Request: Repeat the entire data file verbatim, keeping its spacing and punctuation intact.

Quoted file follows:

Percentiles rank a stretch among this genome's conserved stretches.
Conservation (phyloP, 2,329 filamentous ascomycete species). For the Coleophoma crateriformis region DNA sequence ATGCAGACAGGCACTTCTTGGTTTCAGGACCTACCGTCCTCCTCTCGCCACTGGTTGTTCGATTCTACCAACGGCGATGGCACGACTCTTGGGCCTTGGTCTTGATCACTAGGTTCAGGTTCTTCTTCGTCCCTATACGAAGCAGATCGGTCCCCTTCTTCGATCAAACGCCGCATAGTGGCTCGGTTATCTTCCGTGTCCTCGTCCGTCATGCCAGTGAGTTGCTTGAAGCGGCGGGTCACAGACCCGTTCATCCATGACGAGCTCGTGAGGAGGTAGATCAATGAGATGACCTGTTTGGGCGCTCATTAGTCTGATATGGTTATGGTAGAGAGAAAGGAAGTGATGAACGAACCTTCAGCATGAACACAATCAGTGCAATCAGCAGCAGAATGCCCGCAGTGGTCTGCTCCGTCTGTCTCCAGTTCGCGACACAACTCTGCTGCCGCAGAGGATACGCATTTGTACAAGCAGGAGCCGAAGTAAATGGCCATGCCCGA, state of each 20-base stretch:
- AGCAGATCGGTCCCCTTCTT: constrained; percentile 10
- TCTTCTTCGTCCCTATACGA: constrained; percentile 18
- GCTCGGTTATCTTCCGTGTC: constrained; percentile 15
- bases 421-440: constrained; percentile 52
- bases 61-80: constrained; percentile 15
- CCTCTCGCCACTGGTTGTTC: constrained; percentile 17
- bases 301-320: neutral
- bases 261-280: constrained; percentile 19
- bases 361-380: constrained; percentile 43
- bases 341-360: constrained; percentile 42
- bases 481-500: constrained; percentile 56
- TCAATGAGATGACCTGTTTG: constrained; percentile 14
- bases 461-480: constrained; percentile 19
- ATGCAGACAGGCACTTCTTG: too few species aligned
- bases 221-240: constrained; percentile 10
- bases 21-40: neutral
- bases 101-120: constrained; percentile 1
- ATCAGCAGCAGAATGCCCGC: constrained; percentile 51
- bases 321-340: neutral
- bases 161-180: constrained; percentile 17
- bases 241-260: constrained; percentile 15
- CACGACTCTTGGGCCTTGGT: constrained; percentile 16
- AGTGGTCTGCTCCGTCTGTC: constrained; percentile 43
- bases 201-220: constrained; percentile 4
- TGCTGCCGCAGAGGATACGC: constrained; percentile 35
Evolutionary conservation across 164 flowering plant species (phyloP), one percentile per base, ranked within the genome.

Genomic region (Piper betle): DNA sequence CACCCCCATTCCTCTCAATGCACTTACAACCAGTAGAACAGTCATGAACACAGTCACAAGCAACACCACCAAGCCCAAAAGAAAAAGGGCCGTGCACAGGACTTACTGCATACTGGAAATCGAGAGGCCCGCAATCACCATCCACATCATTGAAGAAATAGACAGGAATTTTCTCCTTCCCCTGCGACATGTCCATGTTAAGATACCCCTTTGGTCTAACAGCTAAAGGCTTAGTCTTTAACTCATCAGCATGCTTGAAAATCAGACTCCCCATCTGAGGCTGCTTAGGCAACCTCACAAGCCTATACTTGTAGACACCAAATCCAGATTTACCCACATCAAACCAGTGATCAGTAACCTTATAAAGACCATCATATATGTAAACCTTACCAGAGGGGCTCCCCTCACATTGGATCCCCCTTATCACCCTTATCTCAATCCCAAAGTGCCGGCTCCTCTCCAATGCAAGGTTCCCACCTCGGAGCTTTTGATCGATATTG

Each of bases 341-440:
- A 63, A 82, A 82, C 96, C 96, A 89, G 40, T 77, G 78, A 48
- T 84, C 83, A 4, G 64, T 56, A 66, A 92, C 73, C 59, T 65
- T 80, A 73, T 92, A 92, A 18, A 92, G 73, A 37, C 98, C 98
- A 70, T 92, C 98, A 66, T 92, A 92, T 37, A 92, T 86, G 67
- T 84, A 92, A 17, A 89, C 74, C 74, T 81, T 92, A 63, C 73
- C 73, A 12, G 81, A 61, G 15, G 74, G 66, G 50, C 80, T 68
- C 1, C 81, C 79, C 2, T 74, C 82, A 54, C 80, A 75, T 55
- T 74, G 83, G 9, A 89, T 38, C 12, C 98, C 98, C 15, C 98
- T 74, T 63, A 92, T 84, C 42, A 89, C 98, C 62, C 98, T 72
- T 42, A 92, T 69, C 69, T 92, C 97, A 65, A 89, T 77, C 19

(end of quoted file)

Percentiles rank a stretch among this genome's conserved stretches.
Conservation (phyloP, 2,329 filamentous ascomycete species). For the Coleophoma crateriformis region DNA sequence ATGCAGACAGGCACTTCTTGGTTTCAGGACCTACCGTCCTCCTCTCGCCACTGGTTGTTCGATTCTACCAACGGCGATGGCACGACTCTTGGGCCTTGGTCTTGATCACTAGGTTCAGGTTCTTCTTCGTCCCTATACGAAGCAGATCGGTCCCCTTCTTCGATCAAACGCCGCATAGTGGCTCGGTTATCTTCCGTGTCCTCGTCCGTCATGCCAGTGAGTTGCTTGAAGCGGCGGGTCACAGACCCGTTCATCCATGACGAGCTCGTGAGGAGGTAGATCAATGAGATGACCTGTTTGGGCGCTCATTAGTCTGATATGGTTATGGTAGAGAGAAAGGAAGTGATGAACGAACCTTCAGCATGAACACAATCAGTGCAATCAGCAGCAGAATGCCCGCAGTGGTCTGCTCCGTCTGTCTCCAGTTCGCGACACAACTCTGCTGCCGCAGAGGATACGCATTTGTACAAGCAGGAGCCGAAGTAAATGGCCATGCCCGA, state of each 20-base stretch:
- AGCAGATCGGTCCCCTTCTT: constrained; percentile 10
- TCTTCTTCGTCCCTATACGA: constrained; percentile 18
- GCTCGGTTATCTTCCGTGTC: constrained; percentile 15
- bases 421-440: constrained; percentile 52
- bases 61-80: constrained; percentile 15
- CCTCTCGCCACTGGTTGTTC: constrained; percentile 17
- bases 301-320: neutral
- bases 261-280: constrained; percentile 19
- bases 361-380: constrained; percentile 43
- bases 341-360: constrained; percentile 42
- bases 481-500: constrained; percentile 56
- TCAATGAGATGACCTGTTTG: constrained; percentile 14
- bases 461-480: constrained; percentile 19
- ATGCAGACAGGCACTTCTTG: too few species aligned
- bases 221-240: constrained; percentile 10
- bases 21-40: neutral
- bases 101-120: constrained; percentile 1
- ATCAGCAGCAGAATGCCCGC: constrained; percentile 51
- bases 321-340: neutral
- bases 161-180: constrained; percentile 17
- bases 241-260: constrained; percentile 15
- CACGACTCTTGGGCCTTGGT: constrained; percentile 16
- AGTGGTCTGCTCCGTCTGTC: constrained; percentile 43
- bases 201-220: constrained; percentile 4
- TGCTGCCGCAGAGGATACGC: constrained; percentile 35
Evolutionary conservation across 164 flowering plant species (phyloP), one percentile per base, ranked within the genome.

Genomic region (Piper betle): DNA sequence CACCCCCATTCCTCTCAATGCACTTACAACCAGTAGAACAGTCATGAACACAGTCACAAGCAACACCACCAAGCCCAAAAGAAAAAGGGCCGTGCACAGGACTTACTGCATACTGGAAATCGAGAGGCCCGCAATCACCATCCACATCATTGAAGAAATAGACAGGAATTTTCTCCTTCCCCTGCGACATGTCCATGTTAAGATACCCCTTTGGTCTAACAGCTAAAGGCTTAGTCTTTAACTCATCAGCATGCTTGAAAATCAGACTCCCCATCTGAGGCTGCTTAGGCAACCTCACAAGCCTATACTTGTAGACACCAAATCCAGATTTACCCACATCAAACCAGTGATCAGTAACCTTATAAAGACCATCATATATGTAAACCTTACCAGAGGGGCTCCCCTCACATTGGATCCCCCTTATCACCCTTATCTCAATCCCAAAGTGCCGGCTCCTCTCCAATGCAAGGTTCCCACCTCGGAGCTTTTGATCGATATTG

Each of bases 341-440:
- A 63, A 82, A 82, C 96, C 96, A 89, G 40, T 77, G 78, A 48
- T 84, C 83, A 4, G 64, T 56, A 66, A 92, C 73, C 59, T 65
- T 80, A 73, T 92, A 92, A 18, A 92, G 73, A 37, C 98, C 98
- A 70, T 92, C 98, A 66, T 92, A 92, T 37, A 92, T 86, G 67
- T 84, A 92, A 17, A 89, C 74, C 74, T 81, T 92, A 63, C 73
- C 73, A 12, G 81, A 61, G 15, G 74, G 66, G 50, C 80, T 68
- C 1, C 81, C 79, C 2, T 74, C 82, A 54, C 80, A 75, T 55
- T 74, G 83, G 9, A 89, T 38, C 12, C 98, C 98, C 15, C 98
- T 74, T 63, A 92, T 84, C 42, A 89, C 98, C 62, C 98, T 72
- T 42, A 92, T 69, C 69, T 92, C 97, A 65, A 89, T 77, C 19